My friends and I have these nights that have become a bit of a tradition in our friend circle. We organise scary movie nights where we’ll binge on the best horror movies we can find until we can’t handle any more, then we binge on Disney movies until we feel better. We’re legendary at the pizza shop near my friend’s house, but that’s a story for another time.
It’s a weird, sadistic pleasure we all enjoy. That explains why I enjoyed every scream-inducing jump scare that Until Dawn has to offer.
Until Dawn is the story of eight high school friends who go back to the cabin they were staying at, when two of their friends (sisters) mysteriously go missing after a prank goes wrong.
Visually, the game looks amazing. Using motion capture with some well-known names (Hayden Panettiere and Peter Storm, just to name a few), the sense of Uncanny Valley isn’t nearly as off-putting as the motion capture in say… LA Noire.
Not only do the characters look realistic, the environments you explore look great, too. Eerie and unsettling, areas in the game only add to the suspense and anxiety you’ll feel during the game.
Sadly, the camera work lets the fantastic environments down. The camera in Until Dawn jumps to give you the best vantage point in the classic horror movie style. When you’re trying to navigate through 3D environments, this type of camera movement can break the immersion and really detract from the tense scene.
The biggest mechanic in Until Dawn uses to push you through the story is called “The Butterfly Effect”. This mechanic relies on the player making split-second decisions to situations and decides the fates of your fellow co-eds. It makes you think “What if I didn’t check his phone?” or “What if I didn’t try to wake up my brother?” Some of these decisions won’t affect your outcome, others will change it dramatically. It works really well with the quick-time events, where a stumble could seal the fate of someone else. Until Dawn combines the use of quick-time events and a brilliant inclusion of PlayStation’s Sixth-Axis motion control with a fantastic score and sound effects. Making a quick-time decision is hard enough when you’re trying to escape a tense situation, but when the controller is ticking loudly and violins are screeching, everything comes together in one anxiety-causing moment.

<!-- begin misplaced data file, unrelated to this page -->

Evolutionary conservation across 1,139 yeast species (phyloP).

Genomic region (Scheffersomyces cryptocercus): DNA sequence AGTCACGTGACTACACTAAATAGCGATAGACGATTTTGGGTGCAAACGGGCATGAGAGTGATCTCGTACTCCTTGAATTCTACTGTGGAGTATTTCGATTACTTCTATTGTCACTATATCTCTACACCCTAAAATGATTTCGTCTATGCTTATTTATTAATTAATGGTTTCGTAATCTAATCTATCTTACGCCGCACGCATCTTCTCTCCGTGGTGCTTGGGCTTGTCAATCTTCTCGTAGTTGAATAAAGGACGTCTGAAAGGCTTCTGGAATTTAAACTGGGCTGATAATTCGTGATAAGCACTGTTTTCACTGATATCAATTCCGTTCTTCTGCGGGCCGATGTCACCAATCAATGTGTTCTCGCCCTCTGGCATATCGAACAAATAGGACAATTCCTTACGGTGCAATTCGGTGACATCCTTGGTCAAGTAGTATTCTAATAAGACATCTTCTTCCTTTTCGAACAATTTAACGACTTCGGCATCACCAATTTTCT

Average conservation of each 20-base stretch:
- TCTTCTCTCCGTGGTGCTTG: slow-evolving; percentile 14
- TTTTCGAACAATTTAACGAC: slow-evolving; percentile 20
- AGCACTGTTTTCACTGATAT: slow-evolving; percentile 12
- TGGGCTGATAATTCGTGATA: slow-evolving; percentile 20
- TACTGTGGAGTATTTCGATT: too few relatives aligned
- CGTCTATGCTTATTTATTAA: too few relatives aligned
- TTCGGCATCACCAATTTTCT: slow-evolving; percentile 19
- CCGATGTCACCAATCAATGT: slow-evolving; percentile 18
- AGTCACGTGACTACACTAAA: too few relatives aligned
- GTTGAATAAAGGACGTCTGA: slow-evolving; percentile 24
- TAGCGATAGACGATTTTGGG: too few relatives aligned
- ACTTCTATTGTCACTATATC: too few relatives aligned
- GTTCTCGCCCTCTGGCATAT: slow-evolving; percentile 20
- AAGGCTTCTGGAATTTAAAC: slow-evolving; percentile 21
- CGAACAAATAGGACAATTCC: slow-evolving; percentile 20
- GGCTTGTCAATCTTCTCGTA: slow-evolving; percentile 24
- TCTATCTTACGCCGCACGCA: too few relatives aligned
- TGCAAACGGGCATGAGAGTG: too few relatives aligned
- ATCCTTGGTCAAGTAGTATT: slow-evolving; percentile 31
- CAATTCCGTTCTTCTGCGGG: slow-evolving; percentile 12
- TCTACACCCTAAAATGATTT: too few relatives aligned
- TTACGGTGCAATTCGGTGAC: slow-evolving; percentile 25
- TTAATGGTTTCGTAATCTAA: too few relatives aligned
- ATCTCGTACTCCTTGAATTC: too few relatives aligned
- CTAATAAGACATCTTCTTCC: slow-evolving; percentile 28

In the tense circumstances, every action feels like it’s life-or-death, and that’s the point. When you trigger a Butterfly Effect action, white butterflies will appear in the corner of the screen and you can see how this matches up with the story. These decisions also affect your relationship and personality stats. You can go back and review your decisions, along with clues or totems you gather along the way so you can modify your behaviour when you inevitably replay Until Dawn.
Until Dawn is also a massive, dirty cheater. During the game, you’ll be interviewed by Dr. Hill, who becomes increasingly more disturbing as you go through the story. He asks you what you’re more afraid of and the game uses this against you. Essentially, you have yourself to the game on a silver platter. During my interview, I said that I was scared of clowns, more scared of dogs over rats (big bitey vs little jumpy), and needles. The major scare it used was clowns, which made me scream (actual, blood curdling screams) on more than one occasion; much to the amusement of my jerk-ass boyfriend.
Dr. Hill reminds me a lot of the Games Master from the 90’s VHS horror game Nightmare, with most of his NPC interaction happening in changing environments and getting right up in your face. It feels like he’s actually going to crawl out of the TV and berate you in person. He’s a great way to break up the gameplay, but still keep terrified.
This game isn’t without flaws. Until Dawn started to lose me half way through the game when things took a weird turn after the plot twist, when the pacing changed and one plot device being used a little too much for my liking. The device makes sense in the greater scheme of the story, but it jumps from one bad guy to another without much explanation as to why. It also seems to focus on certain characters more than others. I felt myself wondering where one character was after huge repeating scenes with other characters.
The story also lacks in any kind of originality. It’s not necessarily a bad thing, but Until Dawn relies on several horror movie tropes like The Jock, The Bitchy Girl, and The Quiet Nerdy Guy. Any of these characters could be easily found in a remake of The Breakfast Club, if it happened to be set in a Canadian cabin during a blizzard. I did find myself rooting for one particular character, and then I accidentally killed her because I was playing to her personality.
Until Dawn managed to scare the pants off me and make me want more. Despite some poor camera movements and a slightly disappointing story, if this game was a movie, I’d pay to see it in cinemas and spill my popcorn all over myself. Definitely something I’ll be replaying again and still screaming like a terrified little child.
(Review also available on Player Attack)